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What would you do if your child got cancer? part 1 of 3

Dear GreenSmoothieGirl: What would you do if one of your kids got cancer? I have read in the news where they have tried to get alternatives treatments for their kids and they were put in jail because of it. Right now, our only plan is to take them straight to Mexico to get the same treatments our family has gotten  treatment, before anyone knows we are gone, and have him come back healthy. Do you have any other ideas to avoid jail time?

Answer: I have known a number of people who have spent years defending themselves, after they came to the attention of social workers and doctors because they refused to follow a drug-treatment protocol.

Each of those I have known are intelligent, educated people whose children were healthy and well cared for, and they went with their own intuition and research, against a doctor’s “advice.” (It’s not really advice, and you’ll understand why at the end of this blog series.)

Many people reading this probably think this is a ridiculous proposition to worry about. The government does not persecute good parents. Only the kind who chain their children to cinder blocks in the basement. Right?

Unfortunately as I researched this nearly a decade ago, I found MANY families, good ones, attacked by their state governments if they wanted to try something different than the Big 3 (cutting, burning, poisoning) for their child diagnosed with cancer. Or if they questioned the diagnosis.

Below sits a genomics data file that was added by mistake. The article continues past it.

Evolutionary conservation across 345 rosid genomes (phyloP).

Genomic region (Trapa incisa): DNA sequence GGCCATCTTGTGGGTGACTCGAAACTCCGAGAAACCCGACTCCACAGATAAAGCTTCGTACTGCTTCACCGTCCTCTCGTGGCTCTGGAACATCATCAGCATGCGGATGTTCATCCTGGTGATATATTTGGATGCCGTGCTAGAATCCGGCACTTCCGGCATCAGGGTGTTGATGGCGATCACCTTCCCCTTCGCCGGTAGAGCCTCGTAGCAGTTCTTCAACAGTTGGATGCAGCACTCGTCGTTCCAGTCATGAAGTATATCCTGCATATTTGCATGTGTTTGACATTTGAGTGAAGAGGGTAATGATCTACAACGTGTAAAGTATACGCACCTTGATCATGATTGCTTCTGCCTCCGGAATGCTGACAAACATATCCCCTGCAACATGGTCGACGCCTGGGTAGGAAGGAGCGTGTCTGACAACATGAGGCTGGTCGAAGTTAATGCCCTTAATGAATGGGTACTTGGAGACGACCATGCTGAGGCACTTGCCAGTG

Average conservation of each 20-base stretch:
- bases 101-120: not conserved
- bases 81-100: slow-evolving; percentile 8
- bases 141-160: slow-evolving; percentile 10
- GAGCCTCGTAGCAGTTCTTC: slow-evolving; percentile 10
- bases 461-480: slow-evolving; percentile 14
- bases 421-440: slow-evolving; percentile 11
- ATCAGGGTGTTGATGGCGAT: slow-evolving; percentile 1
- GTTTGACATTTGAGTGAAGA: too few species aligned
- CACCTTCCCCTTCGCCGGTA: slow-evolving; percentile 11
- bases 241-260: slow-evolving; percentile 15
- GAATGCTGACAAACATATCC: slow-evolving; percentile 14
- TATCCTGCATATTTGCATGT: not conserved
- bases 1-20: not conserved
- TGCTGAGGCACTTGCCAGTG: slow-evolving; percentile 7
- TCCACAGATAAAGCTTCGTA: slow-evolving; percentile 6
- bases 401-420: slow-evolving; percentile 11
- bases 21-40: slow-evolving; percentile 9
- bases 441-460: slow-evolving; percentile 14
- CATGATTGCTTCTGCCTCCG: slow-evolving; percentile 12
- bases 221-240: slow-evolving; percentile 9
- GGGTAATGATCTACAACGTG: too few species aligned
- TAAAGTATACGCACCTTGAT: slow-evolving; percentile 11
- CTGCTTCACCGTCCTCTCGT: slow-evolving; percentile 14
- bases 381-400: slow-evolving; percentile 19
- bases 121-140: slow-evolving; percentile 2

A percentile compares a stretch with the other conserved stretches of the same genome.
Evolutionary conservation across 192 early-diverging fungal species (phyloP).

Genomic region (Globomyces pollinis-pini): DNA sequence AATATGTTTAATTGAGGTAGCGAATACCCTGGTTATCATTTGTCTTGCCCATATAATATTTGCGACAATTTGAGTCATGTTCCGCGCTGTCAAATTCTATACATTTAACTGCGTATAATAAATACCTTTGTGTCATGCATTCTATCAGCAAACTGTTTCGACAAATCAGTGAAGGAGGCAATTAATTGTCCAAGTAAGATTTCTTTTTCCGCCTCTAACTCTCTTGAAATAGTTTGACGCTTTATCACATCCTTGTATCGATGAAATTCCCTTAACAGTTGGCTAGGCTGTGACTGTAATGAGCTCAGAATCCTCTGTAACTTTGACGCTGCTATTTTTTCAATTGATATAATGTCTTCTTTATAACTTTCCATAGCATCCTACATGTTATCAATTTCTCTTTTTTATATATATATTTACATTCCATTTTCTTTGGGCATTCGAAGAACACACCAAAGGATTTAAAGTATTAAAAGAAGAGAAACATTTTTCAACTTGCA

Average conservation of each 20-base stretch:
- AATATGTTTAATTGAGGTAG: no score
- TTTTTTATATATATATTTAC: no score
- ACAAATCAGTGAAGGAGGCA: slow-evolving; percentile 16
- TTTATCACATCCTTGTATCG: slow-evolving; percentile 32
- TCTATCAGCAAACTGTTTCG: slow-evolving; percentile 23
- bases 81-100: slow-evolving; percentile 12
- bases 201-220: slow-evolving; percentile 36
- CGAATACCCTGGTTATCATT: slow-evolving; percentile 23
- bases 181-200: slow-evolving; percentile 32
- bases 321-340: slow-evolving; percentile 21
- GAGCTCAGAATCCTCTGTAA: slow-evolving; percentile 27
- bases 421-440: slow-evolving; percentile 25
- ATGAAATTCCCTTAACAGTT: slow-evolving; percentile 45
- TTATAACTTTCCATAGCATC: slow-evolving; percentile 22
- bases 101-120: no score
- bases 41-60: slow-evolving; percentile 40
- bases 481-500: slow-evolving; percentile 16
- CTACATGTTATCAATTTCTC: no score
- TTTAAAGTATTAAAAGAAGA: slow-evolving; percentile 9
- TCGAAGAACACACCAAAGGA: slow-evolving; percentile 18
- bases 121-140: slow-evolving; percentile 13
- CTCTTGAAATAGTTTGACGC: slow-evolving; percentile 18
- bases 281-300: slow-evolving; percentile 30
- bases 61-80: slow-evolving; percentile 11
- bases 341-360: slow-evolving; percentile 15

Some of them have made international news like Daniel Hauser, Parker Jensen, Abraham Cherrix, and Katie Wernecke. All of them wanted to refuse chemotherapy—not for religious reasons but because they feel it doesn’t work or would kill them.

The parents were charged in all four cases with “medical neglect” for objecting.

When a doctor complains to Dept. of Family Services that a parent won’t do what he says, multiple government agencies converge and rubber-stamp each other’s decisions. These include Dept of Family Services, Guardian Ad Litem, Attorney General, and the D.A. They are supposed to be checks and balances, but my observation with all the cases I have studied is that they simply move legal processes forward, against families, together. Once a family is accused, there is a formidable machine against them. The state has tremendous resources, and a family can be very overwhelmed fighting for their child’s best interests.

Combined, the government has all kinds of rights and can take your child without just cause or due process. They have done so, in all 50 states. If this happens to you, you have fewer rights than an accused murderer.

Tomorrow let me tell you the astonishing story of Parker Jensen.

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